The user story is one of the useful initiatives that came out of the Agile movement. It expresses a very specific user need. Usually it’s written in just a few sentences in the language of the users. So any user and developer should be able to read a user story and immediately understand it.
User stories gained popularity after realizing that developers had to start working with users throughout the project to understand their needs. It certainly works better than letting a developer discuss the needs with a user, which tends to end after a few minutes in a “Yes, I get it! No worries, know what you need”, followed by a near endless code-and-fix cycles.
So user stories are great, but who writes them? Hmmm, users probably. After all it’s their story. Question is “can users write user stories”? The answer is simple: it depends….
Certainly some users can write user stories. Sysadmins can, helpdesk and application support too. But the “real” users, can they write user stories? I don’t know about that. When you leave the writing of user stories in the hands of the users that can write user stories you may end up with “unbalanced systems” like the ones in the famous what-if-airplanes picture. After all, you don’t build a system just to do application support or system admin (unless that is your business). You build systems to increase “business value” or whatever greater purpose and for that you need the “real” users.
As stated before: “any user and developer should be able to read a user story and immediately understand it”. If it is that simple, it cannot be too hard to learn how to write a user story.
A user story consists of two parts:
-Just a few lines of text that describe the problem;
-A Test that serves as an example and that can be used to determine when a story is complete.
A simple template for this can be found here: cukes.info
All very simple, and I bet it is possible to make a training course with exercises were the stories and their tests just drip of the table….
Unfortunately, most systems we build nowadays are not that simple. Recently I explained user stories to a group of barristers who were asked to describe their new system. After the theoretical part it was time for some their first user story. Not some lab example a real life one.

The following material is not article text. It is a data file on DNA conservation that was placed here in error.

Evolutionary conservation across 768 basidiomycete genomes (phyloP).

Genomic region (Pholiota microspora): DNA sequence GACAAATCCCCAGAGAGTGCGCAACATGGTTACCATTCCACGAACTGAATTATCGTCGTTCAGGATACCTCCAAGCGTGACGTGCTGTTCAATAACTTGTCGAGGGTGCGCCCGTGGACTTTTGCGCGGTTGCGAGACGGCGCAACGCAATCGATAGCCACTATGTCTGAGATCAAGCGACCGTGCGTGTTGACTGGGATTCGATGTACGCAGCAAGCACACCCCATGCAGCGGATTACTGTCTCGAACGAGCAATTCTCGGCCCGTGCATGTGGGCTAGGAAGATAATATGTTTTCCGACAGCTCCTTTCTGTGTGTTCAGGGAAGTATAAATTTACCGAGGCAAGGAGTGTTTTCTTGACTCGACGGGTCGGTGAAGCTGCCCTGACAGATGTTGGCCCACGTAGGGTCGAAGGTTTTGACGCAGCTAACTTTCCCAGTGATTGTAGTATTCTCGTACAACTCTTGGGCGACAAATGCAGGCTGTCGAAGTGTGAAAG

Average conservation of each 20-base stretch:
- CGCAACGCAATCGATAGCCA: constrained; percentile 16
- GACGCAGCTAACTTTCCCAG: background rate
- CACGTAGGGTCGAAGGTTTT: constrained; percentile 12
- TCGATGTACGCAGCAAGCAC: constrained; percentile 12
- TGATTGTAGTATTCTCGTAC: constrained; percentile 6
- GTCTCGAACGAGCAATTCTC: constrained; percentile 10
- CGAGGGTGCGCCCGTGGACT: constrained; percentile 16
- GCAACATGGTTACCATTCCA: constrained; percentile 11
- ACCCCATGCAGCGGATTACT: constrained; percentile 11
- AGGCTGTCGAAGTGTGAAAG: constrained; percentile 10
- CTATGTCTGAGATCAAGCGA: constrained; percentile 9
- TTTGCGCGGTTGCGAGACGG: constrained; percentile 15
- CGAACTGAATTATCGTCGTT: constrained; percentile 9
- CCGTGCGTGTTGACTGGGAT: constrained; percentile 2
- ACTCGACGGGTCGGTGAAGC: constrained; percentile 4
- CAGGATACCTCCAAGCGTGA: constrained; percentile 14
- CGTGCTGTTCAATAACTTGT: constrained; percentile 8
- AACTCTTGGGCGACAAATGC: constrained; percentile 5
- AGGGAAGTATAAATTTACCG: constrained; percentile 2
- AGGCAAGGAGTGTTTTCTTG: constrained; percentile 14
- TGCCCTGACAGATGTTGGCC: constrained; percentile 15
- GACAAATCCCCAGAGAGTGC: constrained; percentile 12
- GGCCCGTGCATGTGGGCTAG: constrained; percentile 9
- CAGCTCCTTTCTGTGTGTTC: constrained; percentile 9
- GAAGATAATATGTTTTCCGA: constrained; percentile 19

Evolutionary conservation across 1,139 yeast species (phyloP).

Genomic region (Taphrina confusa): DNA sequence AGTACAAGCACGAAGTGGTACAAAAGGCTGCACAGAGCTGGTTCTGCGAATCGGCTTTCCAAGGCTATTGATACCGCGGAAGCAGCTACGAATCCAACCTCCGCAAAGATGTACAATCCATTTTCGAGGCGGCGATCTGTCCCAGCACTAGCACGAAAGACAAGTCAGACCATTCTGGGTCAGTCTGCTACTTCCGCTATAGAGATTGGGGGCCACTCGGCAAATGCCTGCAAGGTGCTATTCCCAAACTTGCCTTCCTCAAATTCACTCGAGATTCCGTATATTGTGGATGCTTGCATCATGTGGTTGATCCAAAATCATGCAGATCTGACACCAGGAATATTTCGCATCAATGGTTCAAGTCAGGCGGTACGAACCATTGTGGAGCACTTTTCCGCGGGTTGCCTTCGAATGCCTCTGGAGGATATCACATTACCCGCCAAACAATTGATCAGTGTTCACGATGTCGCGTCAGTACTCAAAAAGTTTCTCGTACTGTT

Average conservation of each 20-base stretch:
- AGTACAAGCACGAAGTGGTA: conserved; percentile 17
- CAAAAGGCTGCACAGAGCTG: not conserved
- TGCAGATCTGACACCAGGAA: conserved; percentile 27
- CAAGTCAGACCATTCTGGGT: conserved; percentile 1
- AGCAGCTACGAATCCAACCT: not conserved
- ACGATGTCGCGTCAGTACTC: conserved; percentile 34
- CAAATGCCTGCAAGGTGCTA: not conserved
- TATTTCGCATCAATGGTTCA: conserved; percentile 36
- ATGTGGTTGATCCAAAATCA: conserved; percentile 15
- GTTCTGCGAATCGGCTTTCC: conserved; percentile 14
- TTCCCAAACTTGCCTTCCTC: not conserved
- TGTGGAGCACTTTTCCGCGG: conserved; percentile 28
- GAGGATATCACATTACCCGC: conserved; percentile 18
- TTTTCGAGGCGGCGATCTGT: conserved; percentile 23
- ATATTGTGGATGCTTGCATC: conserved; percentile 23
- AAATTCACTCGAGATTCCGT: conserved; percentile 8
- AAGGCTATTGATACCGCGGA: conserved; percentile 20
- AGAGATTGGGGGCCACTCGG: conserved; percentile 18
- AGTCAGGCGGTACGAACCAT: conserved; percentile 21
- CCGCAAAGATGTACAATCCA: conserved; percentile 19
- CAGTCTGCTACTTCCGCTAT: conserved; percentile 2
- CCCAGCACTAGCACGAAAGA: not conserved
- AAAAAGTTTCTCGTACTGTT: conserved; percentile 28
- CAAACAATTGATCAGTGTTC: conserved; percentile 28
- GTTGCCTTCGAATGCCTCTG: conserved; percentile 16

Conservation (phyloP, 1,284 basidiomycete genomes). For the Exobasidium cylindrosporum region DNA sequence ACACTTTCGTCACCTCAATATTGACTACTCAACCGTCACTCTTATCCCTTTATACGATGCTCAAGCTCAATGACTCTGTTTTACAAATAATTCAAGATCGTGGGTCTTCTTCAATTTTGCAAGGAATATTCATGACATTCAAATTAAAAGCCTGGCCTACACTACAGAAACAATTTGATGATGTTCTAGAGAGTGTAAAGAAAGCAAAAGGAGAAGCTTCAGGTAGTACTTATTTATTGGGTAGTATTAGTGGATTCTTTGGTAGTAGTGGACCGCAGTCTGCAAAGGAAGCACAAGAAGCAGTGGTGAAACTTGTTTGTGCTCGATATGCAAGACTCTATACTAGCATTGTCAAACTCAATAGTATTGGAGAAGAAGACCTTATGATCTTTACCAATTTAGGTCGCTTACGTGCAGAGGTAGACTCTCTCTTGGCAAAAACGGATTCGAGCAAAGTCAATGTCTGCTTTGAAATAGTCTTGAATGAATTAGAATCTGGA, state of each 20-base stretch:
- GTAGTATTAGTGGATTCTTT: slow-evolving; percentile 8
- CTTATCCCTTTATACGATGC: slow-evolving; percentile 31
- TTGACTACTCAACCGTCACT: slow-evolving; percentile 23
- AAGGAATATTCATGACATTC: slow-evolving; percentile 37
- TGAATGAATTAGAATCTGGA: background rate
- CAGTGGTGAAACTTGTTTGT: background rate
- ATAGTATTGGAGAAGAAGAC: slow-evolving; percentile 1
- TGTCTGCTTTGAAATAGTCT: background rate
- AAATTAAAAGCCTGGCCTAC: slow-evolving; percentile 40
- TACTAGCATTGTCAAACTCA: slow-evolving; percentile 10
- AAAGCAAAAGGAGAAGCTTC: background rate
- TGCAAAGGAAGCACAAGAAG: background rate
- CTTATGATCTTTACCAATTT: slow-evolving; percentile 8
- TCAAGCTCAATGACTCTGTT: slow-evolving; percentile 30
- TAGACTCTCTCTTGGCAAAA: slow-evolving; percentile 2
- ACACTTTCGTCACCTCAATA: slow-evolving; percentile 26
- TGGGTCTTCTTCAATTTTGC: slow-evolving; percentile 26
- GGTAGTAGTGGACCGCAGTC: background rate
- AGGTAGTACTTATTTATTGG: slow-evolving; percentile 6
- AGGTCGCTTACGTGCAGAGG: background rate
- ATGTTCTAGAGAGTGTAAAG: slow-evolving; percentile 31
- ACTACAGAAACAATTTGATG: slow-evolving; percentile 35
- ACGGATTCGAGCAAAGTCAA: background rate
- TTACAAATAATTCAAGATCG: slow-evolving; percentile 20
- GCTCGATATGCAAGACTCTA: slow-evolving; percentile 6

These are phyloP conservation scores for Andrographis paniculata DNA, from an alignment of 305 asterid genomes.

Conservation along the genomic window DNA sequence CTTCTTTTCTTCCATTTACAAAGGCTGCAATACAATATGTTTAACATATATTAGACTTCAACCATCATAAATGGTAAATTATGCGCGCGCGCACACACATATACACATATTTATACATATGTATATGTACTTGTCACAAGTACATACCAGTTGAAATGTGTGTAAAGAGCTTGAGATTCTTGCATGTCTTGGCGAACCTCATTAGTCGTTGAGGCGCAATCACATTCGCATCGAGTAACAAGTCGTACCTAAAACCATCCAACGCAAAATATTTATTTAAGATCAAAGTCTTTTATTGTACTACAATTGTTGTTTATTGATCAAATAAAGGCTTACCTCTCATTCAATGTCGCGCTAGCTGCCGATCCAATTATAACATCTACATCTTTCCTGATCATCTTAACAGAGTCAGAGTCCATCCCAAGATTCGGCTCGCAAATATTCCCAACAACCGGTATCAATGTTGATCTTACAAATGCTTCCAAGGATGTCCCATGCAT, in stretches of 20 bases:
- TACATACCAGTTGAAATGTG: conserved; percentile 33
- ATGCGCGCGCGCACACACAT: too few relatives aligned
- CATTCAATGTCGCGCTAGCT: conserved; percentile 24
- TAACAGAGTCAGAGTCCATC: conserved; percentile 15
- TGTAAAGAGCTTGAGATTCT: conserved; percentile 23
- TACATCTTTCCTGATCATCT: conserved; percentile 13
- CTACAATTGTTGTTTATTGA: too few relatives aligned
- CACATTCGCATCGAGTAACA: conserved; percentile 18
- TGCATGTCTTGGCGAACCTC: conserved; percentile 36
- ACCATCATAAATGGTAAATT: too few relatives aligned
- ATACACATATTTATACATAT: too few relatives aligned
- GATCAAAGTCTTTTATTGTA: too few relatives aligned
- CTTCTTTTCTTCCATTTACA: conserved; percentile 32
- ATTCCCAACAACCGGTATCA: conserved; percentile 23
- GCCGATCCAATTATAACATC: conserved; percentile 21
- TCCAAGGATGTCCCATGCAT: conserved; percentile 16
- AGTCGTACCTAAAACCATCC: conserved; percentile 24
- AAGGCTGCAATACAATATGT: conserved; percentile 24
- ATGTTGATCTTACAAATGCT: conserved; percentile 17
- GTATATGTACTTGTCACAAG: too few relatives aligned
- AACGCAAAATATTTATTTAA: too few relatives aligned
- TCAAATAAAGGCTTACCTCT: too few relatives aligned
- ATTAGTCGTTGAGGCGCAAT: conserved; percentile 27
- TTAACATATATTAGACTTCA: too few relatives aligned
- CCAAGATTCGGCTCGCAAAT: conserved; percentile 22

Barrister: how do we start?
Me: just go over the things you do during the day and see where your new system system comes in
Barrister: I visit people with a legal document, hand it over, explain the implications and sometimes I give them advice or propose a solution. Then I make notes on their file. That’s it.
Me: Hmmm, that is too simple, there must be more…..
The discussion continued for quite some time and finally we found that the user story was about efficiency. In the morning they receive a pile of documents for that day, they order them by address, program their navigation system and they make their visits.
Or the cukes.info template:
In order to make as many visits as possible during a day
As a barrister
I want to receive an daily workload optimized for traveling time and in such a way that I spend the least possible time in programming my navigation system.
Barrister: not in a million years I would have come up with this user story! And how do I write a test for this? Is the navigation system part of the whole system? And what if there are traffic jams or rush hours should that be in there too? And what about different makes of navigation systems?
My conclusion: help your users in writing user stories and certainly help them in writing test scenario’s.